GS Warriors 2016 Playoffs – There Is No Tomorrow (Well, After Sunday)

there is no tomorrow

They’re champs for a reason.

In the Western Conference Finals, down 3-1 to the Oklahoma City Thunder, I wrote about how the Thunder were outplaying the Warriors in just about every facet of the game, but they needed to win game 5, or else they’d give the Warriors an inkling of a chance and that was all they needed.

You come at the king, you best not miss.

With the Warriors down to a winner-take-all game 7 in Oakland this Sunday, I had to put some words together again. And let’s not underestimate my reason for doing so is because it worked last time.

This series has been fascinating, but not because it’s been an excellent series. It hasn’t been a great series. That’s not to say that the play hasn’t been stellar. In many situations, it has. But the games haven’t been close enough for it to be remembered as a classic series. However, if the Cleveland Cavaliers come back from being down 2-0 and then 3-1, it will be remembered as so, even if it’s not. I can already read the headline – Bow Down To The King!

It’s been fascinating because of the runs made by each team and the drama involved in those runs. The Warriors looked like they were going to sweep the Cavs after winning the first two games. The Warriors were happy and smiling. LeBron James and Kyrie Irving put on stellar performances at home in game 3, but then the Warriors made it look easy again in game 4.

But game 4 featured LeBron and Draymond getting tangled up; LeBron with the judo style trip takedown of Draymond, Draymond trying to get up while LeBron walked over him to punk him, and then Draymond with the worst aim in the world, swiping at LeBron and hitting him close to his groin. Draymond could’ve swiped at LeBron and hit him anywhere else on his body and would’ve been fine. Just not there. If not for bad luck, Dray would have none.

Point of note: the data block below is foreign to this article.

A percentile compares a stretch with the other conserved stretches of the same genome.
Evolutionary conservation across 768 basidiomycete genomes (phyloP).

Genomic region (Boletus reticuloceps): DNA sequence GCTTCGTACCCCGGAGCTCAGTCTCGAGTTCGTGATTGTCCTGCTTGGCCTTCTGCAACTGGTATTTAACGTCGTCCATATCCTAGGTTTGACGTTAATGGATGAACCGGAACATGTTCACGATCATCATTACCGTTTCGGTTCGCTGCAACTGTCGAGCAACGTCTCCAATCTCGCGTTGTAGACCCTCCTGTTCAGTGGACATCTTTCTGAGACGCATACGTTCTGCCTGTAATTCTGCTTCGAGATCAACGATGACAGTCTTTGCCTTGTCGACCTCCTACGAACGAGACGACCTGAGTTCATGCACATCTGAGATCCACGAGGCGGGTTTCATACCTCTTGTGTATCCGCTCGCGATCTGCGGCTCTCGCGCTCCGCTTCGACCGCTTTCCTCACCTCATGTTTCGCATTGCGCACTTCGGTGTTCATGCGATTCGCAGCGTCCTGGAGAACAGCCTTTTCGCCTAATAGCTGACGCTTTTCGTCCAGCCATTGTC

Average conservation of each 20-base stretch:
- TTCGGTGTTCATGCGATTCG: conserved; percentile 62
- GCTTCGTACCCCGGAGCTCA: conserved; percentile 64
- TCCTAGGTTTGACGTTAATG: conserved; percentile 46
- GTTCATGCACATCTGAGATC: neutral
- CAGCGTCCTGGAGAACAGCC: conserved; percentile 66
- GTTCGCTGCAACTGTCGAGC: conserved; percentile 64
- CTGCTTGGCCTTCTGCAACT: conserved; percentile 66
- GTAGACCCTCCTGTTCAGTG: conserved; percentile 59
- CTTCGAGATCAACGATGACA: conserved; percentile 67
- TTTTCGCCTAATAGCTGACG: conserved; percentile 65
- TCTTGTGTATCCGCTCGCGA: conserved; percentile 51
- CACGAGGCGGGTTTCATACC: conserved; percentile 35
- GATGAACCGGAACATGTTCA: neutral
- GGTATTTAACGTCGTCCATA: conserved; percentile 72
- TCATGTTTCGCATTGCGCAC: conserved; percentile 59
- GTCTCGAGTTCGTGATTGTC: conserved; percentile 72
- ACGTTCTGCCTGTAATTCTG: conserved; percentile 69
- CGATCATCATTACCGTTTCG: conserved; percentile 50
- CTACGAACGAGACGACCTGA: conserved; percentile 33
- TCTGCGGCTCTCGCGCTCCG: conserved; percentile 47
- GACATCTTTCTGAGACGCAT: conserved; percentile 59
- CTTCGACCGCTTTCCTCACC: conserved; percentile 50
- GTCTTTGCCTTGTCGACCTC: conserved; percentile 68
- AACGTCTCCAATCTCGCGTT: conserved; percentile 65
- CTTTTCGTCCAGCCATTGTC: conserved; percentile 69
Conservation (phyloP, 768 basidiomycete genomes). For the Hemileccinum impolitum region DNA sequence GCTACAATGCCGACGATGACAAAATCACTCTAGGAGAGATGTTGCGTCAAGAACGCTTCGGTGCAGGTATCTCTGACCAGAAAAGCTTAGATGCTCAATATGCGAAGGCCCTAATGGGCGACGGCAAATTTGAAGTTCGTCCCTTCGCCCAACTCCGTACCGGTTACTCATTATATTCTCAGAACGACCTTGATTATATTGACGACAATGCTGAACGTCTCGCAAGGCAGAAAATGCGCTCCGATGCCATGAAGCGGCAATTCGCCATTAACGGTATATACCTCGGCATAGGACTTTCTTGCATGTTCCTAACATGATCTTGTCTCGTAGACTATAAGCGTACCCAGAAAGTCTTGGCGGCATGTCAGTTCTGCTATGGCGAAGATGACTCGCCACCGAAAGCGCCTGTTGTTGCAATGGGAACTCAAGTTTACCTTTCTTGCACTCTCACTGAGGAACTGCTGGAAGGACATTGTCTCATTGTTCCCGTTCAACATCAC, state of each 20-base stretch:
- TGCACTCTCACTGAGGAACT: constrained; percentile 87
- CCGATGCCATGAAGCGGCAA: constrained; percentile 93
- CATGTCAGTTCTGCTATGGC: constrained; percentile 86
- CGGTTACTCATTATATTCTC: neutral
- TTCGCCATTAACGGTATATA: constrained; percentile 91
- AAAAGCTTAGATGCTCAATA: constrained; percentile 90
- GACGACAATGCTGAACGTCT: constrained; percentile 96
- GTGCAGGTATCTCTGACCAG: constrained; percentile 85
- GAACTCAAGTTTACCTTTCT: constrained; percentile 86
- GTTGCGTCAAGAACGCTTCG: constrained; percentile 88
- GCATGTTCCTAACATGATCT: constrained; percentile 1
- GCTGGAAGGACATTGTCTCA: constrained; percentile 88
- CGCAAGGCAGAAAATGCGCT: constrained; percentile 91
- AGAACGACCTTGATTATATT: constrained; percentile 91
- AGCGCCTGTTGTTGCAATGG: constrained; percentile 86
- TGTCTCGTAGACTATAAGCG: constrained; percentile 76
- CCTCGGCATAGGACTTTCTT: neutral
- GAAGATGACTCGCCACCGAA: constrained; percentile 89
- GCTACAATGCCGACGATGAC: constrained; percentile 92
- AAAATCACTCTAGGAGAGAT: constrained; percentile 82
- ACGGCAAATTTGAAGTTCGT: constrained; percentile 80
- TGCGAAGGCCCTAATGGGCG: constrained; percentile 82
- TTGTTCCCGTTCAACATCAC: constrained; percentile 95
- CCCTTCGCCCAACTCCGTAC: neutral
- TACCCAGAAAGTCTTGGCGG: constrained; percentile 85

Draymond LeBron

In a possible closeout game, the Warriors were now one man down and that man was the only player on their team who was on the floor in every single one of their 88 wins. And once again, LeBron and Kyrie made them pay. They were brilliant, each in their own way, as if they were trading off greatness.

What game 5 allowed the Cavs to do was swing the momentum back to their side while heading home, which is kind of like a double momentum swing. Last year, the Warriors closed out the series in Cleveland and here we were again, one year later to the exact date.

This time, LeBron James made a statement.

I won’t say that I’ve watched every single Finals game since I’ve been a fan of the NBA. But I’ve seen a lot of them. You should put his performance Thursday night up with some of the greatest finals performances of all-time.

Watching LeBron is bittersweet for me. I love watching him play. I love his pass first style. He reminds me more of Magic Johnson and Larry Bird than anyone else, and that was the NBA that I learned from. I have him very high on the list of greatest players I’ve ever seen.

LeBron is like a chess player who makes the right move every time. On the basketball court, his intention is to make the right basketball play, whether it’s a pass to set up a better pass, or a late in the clock jumper he has to take because all the other possibilities were exhausted.

When the Warriors lean one way or another, he makes them pay. Defensively, you can’t cheat.

In the first two games, Andre Iguodala played him as well as you can play him. It forced him to look for the open man a lot more and his teammates weren’t able to make the necessary shots. But in game 5, you could tell Iguodala wasn’t 100% and James was taking advantage. In game 6, with Iguodala hobbled with a back injury, James was having his way.